Is Sour Diesel indica or sativa? Strain information

The famous Sour Diesel strain has stood the test of time.
Is Sour Diesel indica or sativa? Strain information
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Even those with a casual knowledge of cannabis have likely heard of the legendary Sour Diesel strain, also referred to as Sour D or Sour Deez. But what has led to its popularity since its cultivation in the early 90s, and why is it still relevant today?

This article will help you understand Sour Diesel, including its strain type and how it makes you feel.

What are the different cannabis strains?

Making decisions about what cannabis products to try is a highly personal choice, and strain type is one of the key factors we take into account when making those choices.

Depending on our mood or time of day, the reasons we seek it out vary greatly—some are looking for a potent psychoactive high while others may look to encourage relaxation, improved sleep, and other therapeutic benefits. 

After many centuries of crossbreeding, it is now understood that there may be no pure cannabis indica or cannabis sativa plants, but these classifications help shape our understanding of potential experiences.

Here are the three major strain types to consider.


Native to the warm climates of Central and East Asia, Cannabis sativa plants are tall and slender, growing to heights easily surpassing six feet when grown outdoors. Sativa plants have an open structure reminiscent of a Christmas tree and light green serrated leaves with pointed tips. Its flowers, or buds, are cylindrical and have a looser structure than those of indica.

Sativa strains are known for their cerebral or head “high,” which makes them conducive to daytime use. Its euphoric, energizing, and uplifting effects make it an ideal companion to creative activities like painting, writing, or playing an instrument.


The cannabis indica plant grows shorter than its sativa companion, with a bush-like structure and heights between three and six feet. Believed to originate in the Hindu Kush mountains that pass through Pakistan, India, and Afghanistan, the leaves of indica plants are dark green with buds that are denser in structure and highly resinous.

In terms of effects, indica is associated with nighttime use and a “body high,” making it an ideal choice for relaxing activities like meditation, and yoga. Indica is known for the signature “couch-lock,” or the feeling of extreme relaxation, sleepiness, and heaviness throughout the body.


At this point in the history of cannabis, there are unlikely any examples of pure sativa or pure indica plants, as these strains have been crossbred for centuries. For a strain to be considered hybrid, it means that its genetics come from both sativa and indica parent strains. 

Hybrid strains can be indica-dominant (Northern Lights, Grandaddy Purple), sativa-dominant (Durban Poison, Super Silver Haze), or balanced (Gorilla Glue, Pineapple Express), depending on the ratio of sativa to indica genetics in its cultivation.

Growers cultivate hybrid strains to select certain features, including terpene and cannabinoid profile, appearance, and expected effects, to create a curated experience.

How do cannabinoids work?

Cannabinoids are an important set of compounds that contribute to our experience of cannabis. As they interact with CB1 and CB2 receptors in our endocannabinoid system (ECS) they provide a range of physiological and psychological effects. Each cannabinoid has unique interactions within this system.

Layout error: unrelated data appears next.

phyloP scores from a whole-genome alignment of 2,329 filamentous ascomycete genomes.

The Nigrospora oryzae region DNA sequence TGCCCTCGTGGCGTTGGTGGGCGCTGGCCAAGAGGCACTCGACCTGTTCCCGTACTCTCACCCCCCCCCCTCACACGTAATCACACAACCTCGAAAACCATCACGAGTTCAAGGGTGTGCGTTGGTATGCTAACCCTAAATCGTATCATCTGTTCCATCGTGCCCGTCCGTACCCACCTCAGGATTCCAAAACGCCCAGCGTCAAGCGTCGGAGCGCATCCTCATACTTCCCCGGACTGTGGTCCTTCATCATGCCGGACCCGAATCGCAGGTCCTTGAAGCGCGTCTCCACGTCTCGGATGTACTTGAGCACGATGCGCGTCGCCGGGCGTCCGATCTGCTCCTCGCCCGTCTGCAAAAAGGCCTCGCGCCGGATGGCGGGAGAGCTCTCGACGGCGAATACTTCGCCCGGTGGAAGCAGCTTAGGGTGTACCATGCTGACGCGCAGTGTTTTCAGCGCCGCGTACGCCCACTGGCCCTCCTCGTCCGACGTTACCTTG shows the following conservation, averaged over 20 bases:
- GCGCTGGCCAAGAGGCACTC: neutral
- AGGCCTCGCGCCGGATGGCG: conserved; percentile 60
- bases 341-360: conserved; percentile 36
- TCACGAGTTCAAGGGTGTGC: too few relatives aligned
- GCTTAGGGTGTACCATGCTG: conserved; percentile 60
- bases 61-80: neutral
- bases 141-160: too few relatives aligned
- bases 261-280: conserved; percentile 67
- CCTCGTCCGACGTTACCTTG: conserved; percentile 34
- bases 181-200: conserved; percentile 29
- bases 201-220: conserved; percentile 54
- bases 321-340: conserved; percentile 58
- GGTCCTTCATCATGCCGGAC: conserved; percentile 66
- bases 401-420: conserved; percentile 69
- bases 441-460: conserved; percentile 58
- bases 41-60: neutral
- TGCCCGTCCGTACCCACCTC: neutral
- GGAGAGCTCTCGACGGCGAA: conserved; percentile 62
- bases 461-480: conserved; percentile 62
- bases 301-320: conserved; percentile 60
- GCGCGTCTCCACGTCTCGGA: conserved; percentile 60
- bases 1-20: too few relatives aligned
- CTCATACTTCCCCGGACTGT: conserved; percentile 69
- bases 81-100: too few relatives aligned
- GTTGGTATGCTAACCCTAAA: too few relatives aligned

CB1 receptors are most concentrated in the nervous system and brain and are more associated with the psychological effects of cannabis. Meanwhile, CB2 receptors are located in organs, muscles, skin, and immune cells, covering a broader range of physiological functions. 

Using cannabinoids effectively means understanding how they influence different receptors and choosing balanced formulations that yield the desired effects. 

As of now, more than 100 cannabinoids have been discovered—some of which we understand quite well, and others that have barely been researched.

Here are three cannabinoids that get a lot of attention.


THC, or tetrahydrocannabinol, is the primary compound in cannabis responsible for the intoxicating psychoactive “high” associated with cannabis use. This major cannabinoid is the most well-researched as its mind-altering attributes have long captivated the human imagination.

THC binds with CB1 and CB2 receptors in our ECS, a vast network of receptors found in our brains, nervous system, immune system, and peripheral tissues. 

As THC binds to CB1 receptors, primarily found in the brain and nervous system, it can enhance the release of serotonin, dopamine, and other neurotransmitters contributing to feelings of an altered state.*

Depending on the strain of cannabis consumed, THC's effects include euphoria, energy, focus, and relaxation. THC is also believed to be responsible for the “munchies,” the increased appetite that many people feel after cannabis consumption.


CBD, or cannabidiol, also takes its place among the major cannabinoids and has been embraced for its therapeutic and wellness benefits. Unlike THC, CBD is a non-psychoactive cannabinoid, and its effects are primarily physiological. This means you won’t experience the typical high effects of marijuana with CBD, but instead, get a broader range of wellness and general health benefits.*

CBD does not bond as strongly to CB1 receptors as THC, but instead interacts with the effects of the CB2 receptors that are found in the immune system and peripheral tissues.*

CBD has made its way into the mainstream because of its potential therapeutic benefits ranging from reduced discomfort, to support for sleep quality, to reduced feelings of tension.*


CBN, or cannabinol, is sometimes known as the sleepy cannabinoid. Although more peer-reviewed research is needed to fully understand CBN, it shows promise and potential for overall sleep quality.*